Diabetes is an expensive disease. Approximately 9.3% of Americans have diabetes and another 27% have pre-diabetes. In 2012, the estimated direct medical costs such as doctor’s visits, hospitalizations, and medications were $176 BILLION. Based on these numbers, diabetes alone accounts for 7% of the money we spend in our health care system. In addition, we lose $69 billion per year in reduced productivity – time off from work for doctor’s visits and hospitalizations, early disability, and early death all cost our society. The epidemic of obesity will only make these costs more staggering in the future. What can we do to improve these dreadful statistics? Importantly, if you have diabetes, what can you do to cut the cost of your illness?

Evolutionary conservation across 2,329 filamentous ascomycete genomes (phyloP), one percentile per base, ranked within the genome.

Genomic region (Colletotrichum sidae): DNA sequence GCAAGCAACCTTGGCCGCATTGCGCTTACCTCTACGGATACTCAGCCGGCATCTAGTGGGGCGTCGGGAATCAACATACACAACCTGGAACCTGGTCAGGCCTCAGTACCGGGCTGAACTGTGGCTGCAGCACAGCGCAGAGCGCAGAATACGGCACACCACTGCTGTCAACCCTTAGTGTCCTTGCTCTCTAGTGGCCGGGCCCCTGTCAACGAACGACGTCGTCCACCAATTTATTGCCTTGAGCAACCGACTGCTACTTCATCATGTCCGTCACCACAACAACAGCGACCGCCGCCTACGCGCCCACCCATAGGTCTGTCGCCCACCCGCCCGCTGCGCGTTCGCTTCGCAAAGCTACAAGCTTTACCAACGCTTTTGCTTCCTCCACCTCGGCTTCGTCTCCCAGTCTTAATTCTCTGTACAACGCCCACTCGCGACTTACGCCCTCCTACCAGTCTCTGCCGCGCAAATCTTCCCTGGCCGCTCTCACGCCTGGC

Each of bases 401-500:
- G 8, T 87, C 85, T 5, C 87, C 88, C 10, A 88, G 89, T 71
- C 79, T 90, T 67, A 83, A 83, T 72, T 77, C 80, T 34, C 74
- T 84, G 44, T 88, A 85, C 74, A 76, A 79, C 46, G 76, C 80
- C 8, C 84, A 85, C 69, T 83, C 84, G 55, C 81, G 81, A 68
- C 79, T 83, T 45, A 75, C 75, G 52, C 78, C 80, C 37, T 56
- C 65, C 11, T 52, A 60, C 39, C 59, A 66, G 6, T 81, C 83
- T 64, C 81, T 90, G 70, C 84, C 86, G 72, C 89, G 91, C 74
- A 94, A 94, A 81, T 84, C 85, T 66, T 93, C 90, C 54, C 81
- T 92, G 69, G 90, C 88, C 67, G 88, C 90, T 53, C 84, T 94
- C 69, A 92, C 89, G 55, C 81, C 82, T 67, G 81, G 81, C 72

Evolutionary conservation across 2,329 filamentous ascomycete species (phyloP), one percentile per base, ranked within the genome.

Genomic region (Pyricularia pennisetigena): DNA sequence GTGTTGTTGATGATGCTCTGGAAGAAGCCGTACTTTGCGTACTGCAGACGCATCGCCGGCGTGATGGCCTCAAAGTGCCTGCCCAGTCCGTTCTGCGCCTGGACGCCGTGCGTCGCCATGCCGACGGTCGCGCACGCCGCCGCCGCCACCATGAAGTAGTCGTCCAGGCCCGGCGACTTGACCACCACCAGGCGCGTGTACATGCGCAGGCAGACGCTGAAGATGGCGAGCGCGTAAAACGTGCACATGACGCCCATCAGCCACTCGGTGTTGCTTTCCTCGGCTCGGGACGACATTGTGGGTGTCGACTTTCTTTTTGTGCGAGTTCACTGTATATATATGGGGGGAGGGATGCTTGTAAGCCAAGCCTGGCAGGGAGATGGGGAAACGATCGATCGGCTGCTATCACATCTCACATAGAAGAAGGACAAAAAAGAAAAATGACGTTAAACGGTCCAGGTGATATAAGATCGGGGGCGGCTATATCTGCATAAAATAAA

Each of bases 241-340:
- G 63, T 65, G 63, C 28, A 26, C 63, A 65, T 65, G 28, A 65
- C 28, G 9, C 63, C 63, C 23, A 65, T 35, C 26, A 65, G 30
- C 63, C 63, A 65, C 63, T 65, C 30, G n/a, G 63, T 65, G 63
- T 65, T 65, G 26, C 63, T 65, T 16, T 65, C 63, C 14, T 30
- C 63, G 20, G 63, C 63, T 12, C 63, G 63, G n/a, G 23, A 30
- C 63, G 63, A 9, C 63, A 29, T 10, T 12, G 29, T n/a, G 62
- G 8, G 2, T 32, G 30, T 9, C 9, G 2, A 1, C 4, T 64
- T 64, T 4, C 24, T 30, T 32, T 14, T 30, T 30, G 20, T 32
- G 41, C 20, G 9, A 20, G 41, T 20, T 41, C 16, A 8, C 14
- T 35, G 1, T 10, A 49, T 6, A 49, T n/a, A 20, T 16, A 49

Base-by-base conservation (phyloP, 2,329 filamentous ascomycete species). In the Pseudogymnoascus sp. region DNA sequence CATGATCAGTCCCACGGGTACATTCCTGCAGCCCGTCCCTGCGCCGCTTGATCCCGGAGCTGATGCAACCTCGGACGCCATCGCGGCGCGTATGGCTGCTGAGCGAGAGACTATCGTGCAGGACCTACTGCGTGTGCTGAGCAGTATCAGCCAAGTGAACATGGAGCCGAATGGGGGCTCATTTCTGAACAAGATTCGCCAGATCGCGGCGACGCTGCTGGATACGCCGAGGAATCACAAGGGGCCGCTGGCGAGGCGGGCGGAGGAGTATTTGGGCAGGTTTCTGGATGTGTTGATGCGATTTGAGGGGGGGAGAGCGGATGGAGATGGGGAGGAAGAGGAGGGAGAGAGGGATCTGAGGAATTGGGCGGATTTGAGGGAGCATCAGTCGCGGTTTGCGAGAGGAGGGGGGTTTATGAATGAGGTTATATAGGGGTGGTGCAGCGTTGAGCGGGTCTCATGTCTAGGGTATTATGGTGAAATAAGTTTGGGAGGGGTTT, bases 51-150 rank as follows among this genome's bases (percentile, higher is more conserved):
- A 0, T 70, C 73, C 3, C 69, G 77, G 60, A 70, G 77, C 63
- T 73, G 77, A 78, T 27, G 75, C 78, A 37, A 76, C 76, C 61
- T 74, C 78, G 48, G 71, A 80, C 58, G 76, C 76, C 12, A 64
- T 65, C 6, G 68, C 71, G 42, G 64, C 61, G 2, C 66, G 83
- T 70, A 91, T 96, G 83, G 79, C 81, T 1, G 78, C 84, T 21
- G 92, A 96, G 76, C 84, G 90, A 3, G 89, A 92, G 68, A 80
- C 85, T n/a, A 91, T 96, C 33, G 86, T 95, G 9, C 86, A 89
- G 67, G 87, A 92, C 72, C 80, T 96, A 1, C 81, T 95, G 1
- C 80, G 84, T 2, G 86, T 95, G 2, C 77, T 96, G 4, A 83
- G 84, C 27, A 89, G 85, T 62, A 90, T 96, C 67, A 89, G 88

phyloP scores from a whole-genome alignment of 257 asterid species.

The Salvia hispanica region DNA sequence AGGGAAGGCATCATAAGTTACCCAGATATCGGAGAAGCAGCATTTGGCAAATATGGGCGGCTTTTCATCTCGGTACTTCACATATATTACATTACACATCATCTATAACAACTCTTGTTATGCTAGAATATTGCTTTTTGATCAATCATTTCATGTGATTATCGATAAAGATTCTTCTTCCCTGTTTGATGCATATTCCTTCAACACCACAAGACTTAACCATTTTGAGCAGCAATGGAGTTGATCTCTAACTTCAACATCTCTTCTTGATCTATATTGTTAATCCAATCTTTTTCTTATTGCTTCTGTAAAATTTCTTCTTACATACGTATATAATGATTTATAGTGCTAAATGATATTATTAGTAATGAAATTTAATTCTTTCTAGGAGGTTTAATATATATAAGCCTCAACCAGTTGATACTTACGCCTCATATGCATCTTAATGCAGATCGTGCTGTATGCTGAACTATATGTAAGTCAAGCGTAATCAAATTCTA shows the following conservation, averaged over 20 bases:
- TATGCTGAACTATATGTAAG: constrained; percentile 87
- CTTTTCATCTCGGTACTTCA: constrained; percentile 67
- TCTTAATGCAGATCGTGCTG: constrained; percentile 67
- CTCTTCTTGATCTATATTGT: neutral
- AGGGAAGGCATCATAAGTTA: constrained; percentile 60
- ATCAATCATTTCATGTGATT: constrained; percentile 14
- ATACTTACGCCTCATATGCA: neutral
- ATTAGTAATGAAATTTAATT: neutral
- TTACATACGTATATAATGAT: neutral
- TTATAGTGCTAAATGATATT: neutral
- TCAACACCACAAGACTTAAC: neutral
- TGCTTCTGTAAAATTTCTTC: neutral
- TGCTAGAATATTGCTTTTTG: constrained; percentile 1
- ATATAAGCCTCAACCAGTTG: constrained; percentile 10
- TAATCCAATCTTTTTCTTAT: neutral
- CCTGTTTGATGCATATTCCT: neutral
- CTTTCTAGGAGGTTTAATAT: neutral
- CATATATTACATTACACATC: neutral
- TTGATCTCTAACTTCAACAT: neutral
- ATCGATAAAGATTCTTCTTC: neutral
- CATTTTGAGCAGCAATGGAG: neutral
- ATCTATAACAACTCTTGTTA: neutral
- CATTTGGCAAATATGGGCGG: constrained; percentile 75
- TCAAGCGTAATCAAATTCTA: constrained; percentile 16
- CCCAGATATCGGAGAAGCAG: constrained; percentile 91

There are two main classifications of diabetes. Type 1 diabetes typically occurs in childhood, and is an autoimmune phenomenon that destroys the ability of the pancreas to make insulin. Type 2 diabetes occurs when the body becomes resistant to the effects of insulin and eventually the pancreas burns...
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